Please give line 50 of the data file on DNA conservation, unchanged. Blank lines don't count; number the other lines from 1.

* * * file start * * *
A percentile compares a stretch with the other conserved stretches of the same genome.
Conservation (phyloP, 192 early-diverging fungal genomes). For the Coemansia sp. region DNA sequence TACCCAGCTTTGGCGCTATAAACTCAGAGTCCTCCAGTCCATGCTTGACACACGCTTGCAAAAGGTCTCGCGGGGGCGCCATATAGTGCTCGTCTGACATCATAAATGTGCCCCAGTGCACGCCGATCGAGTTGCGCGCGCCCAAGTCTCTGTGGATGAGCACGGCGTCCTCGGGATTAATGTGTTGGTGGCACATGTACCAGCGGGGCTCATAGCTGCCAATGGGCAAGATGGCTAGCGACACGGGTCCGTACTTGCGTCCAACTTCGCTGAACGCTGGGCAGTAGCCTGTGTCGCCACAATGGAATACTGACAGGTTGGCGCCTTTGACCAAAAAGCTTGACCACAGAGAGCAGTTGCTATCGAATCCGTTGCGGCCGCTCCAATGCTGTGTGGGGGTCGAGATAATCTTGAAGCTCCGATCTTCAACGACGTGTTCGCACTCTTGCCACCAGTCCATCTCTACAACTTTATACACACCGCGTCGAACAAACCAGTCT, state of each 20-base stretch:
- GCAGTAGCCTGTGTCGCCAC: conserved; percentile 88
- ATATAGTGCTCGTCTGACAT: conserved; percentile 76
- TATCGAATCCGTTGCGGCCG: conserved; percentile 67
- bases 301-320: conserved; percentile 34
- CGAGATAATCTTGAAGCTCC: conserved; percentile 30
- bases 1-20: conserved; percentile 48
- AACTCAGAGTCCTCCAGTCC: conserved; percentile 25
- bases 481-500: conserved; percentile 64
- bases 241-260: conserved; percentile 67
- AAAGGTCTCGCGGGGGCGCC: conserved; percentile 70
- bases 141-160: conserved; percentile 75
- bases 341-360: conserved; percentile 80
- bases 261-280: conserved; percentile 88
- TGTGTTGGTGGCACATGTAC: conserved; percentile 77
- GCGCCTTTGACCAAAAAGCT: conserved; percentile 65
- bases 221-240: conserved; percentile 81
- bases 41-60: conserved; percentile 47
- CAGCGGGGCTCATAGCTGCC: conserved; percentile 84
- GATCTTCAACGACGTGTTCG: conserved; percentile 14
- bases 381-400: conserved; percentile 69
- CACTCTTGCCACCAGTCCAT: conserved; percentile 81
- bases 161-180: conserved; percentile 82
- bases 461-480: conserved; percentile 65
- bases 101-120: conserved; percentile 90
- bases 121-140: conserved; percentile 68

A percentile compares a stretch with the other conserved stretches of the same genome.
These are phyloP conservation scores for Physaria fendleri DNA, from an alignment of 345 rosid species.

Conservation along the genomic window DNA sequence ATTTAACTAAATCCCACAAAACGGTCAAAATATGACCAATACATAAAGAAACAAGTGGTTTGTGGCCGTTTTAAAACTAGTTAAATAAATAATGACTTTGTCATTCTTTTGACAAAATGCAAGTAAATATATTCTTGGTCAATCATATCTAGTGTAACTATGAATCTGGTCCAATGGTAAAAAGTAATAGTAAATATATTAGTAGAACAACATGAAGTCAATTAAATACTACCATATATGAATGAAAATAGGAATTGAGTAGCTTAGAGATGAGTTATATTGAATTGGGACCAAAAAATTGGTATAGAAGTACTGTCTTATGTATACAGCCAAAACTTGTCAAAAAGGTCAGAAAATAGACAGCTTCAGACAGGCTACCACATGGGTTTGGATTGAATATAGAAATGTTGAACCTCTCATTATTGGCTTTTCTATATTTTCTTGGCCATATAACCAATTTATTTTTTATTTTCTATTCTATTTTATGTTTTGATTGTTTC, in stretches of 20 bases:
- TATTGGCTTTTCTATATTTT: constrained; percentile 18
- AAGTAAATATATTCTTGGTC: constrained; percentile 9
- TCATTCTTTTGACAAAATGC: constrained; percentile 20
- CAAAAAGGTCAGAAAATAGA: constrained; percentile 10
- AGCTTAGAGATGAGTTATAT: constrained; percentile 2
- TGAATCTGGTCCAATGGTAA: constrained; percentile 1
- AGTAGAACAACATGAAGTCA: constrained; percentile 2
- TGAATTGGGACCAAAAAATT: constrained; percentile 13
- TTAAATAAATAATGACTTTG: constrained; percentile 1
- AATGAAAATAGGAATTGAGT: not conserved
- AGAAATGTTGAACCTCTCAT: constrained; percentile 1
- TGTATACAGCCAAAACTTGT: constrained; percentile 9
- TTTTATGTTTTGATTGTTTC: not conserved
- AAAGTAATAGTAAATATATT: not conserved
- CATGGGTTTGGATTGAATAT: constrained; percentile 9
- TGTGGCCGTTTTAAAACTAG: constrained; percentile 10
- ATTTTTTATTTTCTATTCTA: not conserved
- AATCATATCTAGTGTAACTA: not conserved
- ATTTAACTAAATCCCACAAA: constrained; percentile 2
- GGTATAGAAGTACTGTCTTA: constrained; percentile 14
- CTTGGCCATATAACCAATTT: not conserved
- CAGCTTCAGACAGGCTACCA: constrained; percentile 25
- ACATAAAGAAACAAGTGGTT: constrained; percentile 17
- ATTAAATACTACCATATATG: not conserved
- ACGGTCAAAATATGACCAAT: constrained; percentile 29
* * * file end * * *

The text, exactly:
- GGTATAGAAGTACTGTCTTA: constrained; percentile 14